My first port of call, Esteli, was underwhelming, to say the least. I was greeted by sullen faces in the bus station, in the taxi and even in my accommodation which was a room within a family home. I put it down to my exhaustion after the trials and tribulations of the previous few days. So, I took to my bed and slept for a couple of hours before heading out into the town, armed with my most dazzling smile. Much to my horror and annoyance I was met by a sea of blank faces. I felt like phoning the Nicaraguan tourist board to make a complaint. Esteli had been recommended to me by a number of decent individuals, citing it as being off the main tourist drag, but with plenty of things to do. Well it may be so, but the next morning I was at the bus station, determined to get out of town. That proved harder than I thought; I spent a good hour wandering around the bus station trying to find a bus which would take me to Leon, the country's second biggest city. My requests for help were greeted with the usual blank looks and head shakes, so I threw myself on the floor and had a hissy fit for a few minutes, after which calm descended. Eventually a Minibus turned up, a pretty swanky one in reality and within a few hours I was in Leon.

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Leon was a great spot; small, energetic, vibrant, feisty. Women in tight clothes, high heels, boob tubes and lots of make up. Men, minus their shirts, lounging on the run down streets, commenting on all who passed by. The energy felt a bit more edgy than anything I had felt before, but not in a threatening way. It reminded me of Cuba. The intense heat was something else, creating a sense of languor that I have come to both love and hate.

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Although all I wanted to do was to lie in a state of collapse on my bed, their was work to be done. Firstly clothes; I had worn the same smelly trousers and tea shirt for almost two weeks, they would need an industrial style clean. Next in urgency came the hairy legs, legs which hadn't been mowed since Mexico. And finally, my poor feet, which I will spare you the details of. Just let's say they were quite a frightening sight. And so ensued an afternoon of wandering around the streets, poking my head into various establishments and giving them a flash of the relevant body part. The leg waxing was done in an upmarket hairdresser whilst the pedicure took place in a lady's front room as she watched American soap operas, looking ever so bored with her life. The pedicure which lasted about 90 minutes, cost exactly the same price as the posh coffee I treated myself to when I was finished. What with my clean clothes, smooth legs and painted toes, I was a new woman. Leon was a lovely place to just wander round; parts of it were handsome and regal, but most of it was weathered and weary, but still carrying an air of what it had once been. I liked it. Even better was the close proximity of a sooperdooopermarket, stocking all sorts of western goodies; yoplait yoghurt, Gouda cheese and Ritz biscuits were the main stay of my diet for a few days. And boy oh boy did I enjoy them.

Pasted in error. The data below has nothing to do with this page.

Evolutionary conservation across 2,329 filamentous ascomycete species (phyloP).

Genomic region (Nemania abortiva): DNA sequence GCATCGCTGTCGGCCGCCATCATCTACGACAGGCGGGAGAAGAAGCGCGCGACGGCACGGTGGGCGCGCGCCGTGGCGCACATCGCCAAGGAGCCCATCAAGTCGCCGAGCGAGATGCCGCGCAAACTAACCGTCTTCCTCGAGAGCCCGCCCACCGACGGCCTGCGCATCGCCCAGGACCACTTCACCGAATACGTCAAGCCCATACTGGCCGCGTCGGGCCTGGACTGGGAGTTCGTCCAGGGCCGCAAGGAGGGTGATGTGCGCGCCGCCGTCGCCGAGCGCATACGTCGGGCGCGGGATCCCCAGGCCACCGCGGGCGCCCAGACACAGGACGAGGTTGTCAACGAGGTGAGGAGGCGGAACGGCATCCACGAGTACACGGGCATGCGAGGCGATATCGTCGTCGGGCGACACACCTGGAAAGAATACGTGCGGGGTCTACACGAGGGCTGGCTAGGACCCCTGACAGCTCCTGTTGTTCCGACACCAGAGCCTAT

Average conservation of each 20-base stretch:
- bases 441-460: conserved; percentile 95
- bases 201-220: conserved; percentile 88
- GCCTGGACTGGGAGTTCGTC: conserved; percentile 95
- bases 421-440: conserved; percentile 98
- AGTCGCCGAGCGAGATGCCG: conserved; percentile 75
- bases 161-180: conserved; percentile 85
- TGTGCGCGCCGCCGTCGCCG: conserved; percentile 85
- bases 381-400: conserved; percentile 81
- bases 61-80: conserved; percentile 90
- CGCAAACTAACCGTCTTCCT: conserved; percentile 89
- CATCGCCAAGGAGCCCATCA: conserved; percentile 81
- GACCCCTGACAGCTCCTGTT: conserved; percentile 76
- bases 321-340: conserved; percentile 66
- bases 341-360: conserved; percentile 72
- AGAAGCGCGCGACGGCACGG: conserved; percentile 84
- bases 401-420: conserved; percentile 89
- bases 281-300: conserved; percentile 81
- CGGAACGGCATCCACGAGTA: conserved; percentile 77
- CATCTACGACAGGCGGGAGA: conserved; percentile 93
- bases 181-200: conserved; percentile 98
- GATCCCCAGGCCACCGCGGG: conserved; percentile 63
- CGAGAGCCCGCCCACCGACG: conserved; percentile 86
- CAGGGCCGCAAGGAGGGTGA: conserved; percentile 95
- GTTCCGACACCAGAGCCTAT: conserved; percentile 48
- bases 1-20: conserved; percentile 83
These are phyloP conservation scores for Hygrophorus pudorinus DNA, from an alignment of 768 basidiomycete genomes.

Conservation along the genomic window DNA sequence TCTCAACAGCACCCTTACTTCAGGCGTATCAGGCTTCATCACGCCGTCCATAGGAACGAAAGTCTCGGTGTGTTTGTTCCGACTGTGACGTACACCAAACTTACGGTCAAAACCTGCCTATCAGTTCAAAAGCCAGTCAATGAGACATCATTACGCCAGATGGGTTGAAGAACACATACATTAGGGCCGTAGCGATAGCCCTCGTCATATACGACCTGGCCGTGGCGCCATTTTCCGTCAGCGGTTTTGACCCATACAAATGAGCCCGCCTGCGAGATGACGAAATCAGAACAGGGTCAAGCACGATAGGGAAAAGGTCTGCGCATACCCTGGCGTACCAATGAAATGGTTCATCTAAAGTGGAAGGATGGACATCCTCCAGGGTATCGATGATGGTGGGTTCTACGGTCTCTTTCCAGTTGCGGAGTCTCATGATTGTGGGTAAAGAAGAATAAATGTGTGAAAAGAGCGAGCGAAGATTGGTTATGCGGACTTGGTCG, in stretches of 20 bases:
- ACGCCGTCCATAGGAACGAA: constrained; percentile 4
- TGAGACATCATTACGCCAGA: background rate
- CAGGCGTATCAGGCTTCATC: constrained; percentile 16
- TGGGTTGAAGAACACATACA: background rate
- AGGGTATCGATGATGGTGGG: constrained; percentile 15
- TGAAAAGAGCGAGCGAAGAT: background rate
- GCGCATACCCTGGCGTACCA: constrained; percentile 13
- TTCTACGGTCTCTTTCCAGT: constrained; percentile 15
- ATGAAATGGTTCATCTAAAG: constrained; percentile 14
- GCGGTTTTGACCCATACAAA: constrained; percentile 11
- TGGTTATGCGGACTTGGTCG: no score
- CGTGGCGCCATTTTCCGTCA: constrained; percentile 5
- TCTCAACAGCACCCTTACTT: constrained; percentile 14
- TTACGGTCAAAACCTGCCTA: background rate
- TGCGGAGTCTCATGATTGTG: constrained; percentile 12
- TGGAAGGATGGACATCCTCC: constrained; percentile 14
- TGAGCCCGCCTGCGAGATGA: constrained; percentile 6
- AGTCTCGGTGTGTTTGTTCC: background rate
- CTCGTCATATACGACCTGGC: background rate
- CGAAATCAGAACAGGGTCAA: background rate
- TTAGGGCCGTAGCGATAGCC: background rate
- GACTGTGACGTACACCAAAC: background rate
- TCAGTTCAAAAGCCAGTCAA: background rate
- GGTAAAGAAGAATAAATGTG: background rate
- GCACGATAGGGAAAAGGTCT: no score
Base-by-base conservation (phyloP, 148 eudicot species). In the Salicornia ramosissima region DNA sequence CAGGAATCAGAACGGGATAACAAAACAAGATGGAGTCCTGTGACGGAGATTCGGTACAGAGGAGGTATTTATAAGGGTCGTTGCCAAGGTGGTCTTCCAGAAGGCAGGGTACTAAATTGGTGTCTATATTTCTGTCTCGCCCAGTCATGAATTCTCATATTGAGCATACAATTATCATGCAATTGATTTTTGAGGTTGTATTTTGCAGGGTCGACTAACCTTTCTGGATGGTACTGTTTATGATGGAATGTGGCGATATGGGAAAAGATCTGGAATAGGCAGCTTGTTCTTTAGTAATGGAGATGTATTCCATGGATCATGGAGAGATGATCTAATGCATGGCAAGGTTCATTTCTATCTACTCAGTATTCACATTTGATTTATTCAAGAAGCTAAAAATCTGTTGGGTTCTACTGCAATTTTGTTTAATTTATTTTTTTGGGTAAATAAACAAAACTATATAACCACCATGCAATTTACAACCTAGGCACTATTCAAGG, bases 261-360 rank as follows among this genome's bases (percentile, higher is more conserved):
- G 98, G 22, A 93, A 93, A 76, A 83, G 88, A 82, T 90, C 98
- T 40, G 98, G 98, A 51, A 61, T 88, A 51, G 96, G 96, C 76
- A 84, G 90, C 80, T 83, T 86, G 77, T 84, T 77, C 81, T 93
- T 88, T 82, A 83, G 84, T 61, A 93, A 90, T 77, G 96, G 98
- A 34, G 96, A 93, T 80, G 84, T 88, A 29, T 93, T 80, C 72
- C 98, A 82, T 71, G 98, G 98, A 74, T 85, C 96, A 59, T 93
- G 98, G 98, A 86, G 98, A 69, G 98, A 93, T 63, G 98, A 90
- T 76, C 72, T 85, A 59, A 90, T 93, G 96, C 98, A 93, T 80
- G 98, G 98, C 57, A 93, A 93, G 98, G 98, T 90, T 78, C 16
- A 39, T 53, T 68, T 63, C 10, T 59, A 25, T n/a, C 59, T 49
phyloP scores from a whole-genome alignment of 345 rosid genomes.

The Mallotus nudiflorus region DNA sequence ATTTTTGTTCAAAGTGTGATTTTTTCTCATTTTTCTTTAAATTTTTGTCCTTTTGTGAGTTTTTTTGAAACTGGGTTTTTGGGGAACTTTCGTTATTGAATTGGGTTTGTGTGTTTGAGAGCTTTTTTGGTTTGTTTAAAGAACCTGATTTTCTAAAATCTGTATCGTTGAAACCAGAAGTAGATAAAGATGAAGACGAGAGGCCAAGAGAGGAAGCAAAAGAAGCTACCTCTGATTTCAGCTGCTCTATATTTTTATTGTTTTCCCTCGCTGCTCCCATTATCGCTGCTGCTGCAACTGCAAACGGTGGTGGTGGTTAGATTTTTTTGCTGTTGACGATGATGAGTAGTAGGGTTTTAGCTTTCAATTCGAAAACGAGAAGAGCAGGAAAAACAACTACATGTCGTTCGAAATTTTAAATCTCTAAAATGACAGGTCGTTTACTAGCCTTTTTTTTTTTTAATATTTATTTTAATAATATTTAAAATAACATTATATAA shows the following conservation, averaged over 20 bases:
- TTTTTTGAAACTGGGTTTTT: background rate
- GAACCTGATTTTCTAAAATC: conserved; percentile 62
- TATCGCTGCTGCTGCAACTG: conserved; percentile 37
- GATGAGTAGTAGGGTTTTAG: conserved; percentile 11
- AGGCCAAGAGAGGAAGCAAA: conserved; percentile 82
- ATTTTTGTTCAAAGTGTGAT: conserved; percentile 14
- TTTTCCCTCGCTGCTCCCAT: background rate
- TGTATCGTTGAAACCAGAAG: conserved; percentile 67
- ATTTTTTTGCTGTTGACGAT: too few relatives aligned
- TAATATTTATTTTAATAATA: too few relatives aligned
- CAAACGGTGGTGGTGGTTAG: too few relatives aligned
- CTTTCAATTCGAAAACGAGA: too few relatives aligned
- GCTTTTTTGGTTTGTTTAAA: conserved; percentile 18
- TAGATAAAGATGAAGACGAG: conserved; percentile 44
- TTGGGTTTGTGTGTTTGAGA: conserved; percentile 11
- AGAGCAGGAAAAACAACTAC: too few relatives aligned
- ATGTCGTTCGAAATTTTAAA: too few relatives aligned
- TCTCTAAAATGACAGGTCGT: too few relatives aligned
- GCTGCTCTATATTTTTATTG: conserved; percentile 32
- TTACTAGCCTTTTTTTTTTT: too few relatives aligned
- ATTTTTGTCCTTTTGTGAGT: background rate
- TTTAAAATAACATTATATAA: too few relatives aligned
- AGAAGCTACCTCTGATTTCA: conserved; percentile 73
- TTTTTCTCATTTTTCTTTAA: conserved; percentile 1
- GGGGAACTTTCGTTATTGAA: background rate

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Next stop was Granada, the colonial jewel in Nicaragua's tourist crown. Many of its old buildings had been restored beautifully and were now home to beautiful restaurants, boutiques and small posh hotels. The view from the roof of the Iglesias de Merced was really special, the lake lovely, the yellow church, beautifully yellow.There was certainly a cosmopolitan air of wealth and refinement to the place and have no doubt, I certainly made the most of that and all that comes with it. But I found the place hollow and a terrible tourist trap.